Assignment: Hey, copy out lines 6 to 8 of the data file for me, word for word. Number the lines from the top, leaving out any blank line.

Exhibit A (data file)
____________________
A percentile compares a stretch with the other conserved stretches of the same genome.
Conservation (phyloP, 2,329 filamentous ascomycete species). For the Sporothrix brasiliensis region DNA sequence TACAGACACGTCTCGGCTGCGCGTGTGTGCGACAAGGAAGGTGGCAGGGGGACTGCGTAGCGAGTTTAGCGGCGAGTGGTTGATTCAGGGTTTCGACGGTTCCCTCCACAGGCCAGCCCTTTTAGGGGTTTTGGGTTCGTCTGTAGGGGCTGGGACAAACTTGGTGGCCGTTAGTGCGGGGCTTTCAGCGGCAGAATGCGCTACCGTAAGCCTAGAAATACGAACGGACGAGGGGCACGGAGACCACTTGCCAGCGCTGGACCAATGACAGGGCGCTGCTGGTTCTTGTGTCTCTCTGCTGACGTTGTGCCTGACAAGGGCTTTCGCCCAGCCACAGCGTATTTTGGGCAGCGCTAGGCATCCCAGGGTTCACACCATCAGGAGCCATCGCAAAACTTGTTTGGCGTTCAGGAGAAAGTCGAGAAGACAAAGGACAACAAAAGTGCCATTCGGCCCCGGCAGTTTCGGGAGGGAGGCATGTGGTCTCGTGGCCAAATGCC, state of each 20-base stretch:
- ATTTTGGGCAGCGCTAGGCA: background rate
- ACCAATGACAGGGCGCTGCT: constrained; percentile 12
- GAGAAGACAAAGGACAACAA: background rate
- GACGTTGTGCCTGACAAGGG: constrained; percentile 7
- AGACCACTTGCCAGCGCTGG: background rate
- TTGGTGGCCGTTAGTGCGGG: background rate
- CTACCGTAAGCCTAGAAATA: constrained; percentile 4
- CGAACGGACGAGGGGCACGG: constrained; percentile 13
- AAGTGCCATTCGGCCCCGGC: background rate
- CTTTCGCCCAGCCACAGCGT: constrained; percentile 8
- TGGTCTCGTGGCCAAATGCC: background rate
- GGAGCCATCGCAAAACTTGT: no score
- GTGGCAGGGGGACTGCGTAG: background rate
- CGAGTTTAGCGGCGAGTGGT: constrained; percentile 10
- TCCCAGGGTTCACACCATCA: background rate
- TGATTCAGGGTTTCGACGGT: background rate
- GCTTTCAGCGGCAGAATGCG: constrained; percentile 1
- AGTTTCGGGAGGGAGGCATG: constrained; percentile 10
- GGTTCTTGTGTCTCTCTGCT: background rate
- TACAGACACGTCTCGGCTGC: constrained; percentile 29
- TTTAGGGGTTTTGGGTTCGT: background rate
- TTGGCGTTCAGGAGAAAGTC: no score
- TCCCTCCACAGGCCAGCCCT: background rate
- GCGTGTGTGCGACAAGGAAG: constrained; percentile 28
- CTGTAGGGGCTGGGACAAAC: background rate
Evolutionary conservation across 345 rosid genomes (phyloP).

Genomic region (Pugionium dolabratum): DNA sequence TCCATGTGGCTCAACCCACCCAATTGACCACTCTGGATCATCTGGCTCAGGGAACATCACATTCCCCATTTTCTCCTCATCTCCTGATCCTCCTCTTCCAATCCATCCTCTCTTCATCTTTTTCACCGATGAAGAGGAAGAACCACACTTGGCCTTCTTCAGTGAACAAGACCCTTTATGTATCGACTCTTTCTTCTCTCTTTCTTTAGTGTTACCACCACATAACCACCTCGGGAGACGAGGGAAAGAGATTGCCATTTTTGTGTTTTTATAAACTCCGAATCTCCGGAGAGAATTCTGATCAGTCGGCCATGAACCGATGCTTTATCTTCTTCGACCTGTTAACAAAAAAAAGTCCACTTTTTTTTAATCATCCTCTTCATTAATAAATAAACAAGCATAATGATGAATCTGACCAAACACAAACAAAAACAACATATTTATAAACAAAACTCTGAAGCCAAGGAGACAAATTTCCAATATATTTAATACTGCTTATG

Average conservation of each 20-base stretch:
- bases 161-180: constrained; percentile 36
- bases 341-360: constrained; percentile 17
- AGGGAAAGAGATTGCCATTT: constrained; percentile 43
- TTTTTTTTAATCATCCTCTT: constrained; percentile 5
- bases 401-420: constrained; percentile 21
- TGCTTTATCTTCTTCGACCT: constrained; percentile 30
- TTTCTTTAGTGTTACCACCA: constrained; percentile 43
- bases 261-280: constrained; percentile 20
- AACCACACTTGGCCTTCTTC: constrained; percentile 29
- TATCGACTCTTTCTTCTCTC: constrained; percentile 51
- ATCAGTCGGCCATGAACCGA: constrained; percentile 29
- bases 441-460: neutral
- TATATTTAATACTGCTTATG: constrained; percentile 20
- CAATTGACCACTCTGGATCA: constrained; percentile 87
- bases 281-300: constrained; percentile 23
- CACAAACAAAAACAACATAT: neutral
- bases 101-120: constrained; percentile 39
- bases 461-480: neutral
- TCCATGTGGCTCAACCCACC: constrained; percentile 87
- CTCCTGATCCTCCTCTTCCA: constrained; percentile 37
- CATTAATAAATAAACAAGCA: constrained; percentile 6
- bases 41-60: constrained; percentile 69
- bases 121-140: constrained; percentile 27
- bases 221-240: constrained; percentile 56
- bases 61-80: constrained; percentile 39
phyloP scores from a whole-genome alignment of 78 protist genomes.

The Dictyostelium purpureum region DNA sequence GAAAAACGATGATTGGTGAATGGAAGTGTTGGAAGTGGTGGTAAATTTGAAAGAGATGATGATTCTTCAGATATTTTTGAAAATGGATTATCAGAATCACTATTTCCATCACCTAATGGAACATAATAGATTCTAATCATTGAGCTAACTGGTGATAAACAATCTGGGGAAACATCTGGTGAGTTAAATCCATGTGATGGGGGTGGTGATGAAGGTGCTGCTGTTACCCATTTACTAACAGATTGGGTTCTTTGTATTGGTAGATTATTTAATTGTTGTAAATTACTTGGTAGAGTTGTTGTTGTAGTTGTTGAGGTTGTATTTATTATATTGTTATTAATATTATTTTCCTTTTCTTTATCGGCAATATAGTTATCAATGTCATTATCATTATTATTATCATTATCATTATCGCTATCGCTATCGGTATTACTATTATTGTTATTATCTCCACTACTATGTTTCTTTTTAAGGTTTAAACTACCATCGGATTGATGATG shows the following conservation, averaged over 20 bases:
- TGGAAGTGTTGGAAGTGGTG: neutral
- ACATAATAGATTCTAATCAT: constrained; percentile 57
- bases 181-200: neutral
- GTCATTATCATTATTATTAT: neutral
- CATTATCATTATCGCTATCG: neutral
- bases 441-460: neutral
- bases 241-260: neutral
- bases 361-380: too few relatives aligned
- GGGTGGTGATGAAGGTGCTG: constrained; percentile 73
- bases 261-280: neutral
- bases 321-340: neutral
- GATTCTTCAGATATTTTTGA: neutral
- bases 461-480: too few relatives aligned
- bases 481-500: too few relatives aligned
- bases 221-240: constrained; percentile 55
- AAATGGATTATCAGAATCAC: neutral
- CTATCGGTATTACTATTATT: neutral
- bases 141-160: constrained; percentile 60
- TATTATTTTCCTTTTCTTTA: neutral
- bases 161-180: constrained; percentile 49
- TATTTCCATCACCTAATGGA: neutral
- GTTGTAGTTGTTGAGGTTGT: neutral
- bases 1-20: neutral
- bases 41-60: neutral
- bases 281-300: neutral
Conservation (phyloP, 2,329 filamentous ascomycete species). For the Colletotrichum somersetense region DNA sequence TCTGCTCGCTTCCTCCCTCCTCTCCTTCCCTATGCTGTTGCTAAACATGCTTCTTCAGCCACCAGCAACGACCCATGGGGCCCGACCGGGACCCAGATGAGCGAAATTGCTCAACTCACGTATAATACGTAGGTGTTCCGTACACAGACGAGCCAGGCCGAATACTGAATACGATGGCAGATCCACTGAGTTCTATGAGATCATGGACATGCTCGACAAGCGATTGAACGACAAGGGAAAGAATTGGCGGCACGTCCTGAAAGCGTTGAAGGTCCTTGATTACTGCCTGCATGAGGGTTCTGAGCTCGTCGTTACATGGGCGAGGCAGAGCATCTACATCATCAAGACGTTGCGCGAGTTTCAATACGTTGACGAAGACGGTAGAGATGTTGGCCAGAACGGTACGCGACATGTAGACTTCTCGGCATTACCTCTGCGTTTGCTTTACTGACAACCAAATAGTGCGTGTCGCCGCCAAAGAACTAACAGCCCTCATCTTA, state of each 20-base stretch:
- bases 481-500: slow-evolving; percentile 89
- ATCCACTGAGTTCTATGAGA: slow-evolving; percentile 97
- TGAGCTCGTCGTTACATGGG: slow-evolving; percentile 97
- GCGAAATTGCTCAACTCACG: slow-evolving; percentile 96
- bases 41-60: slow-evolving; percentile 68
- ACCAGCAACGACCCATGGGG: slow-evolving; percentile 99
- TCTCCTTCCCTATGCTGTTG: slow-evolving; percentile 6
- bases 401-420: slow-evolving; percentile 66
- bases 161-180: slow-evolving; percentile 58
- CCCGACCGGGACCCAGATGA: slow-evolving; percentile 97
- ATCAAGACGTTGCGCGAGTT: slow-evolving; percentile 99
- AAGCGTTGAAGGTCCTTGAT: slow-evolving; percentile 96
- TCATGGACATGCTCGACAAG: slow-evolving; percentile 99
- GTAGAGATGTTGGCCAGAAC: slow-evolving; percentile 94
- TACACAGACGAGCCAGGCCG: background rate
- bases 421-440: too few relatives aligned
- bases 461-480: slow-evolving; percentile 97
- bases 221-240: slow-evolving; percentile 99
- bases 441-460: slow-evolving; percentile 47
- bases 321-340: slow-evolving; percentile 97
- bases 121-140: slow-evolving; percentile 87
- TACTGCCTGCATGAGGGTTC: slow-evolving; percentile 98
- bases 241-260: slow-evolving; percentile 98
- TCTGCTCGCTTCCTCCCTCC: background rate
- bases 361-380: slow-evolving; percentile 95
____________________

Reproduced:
- GACGTTGTGCCTGACAAGGG: constrained; percentile 7
- AGACCACTTGCCAGCGCTGG: background rate
- TTGGTGGCCGTTAGTGCGGG: background rate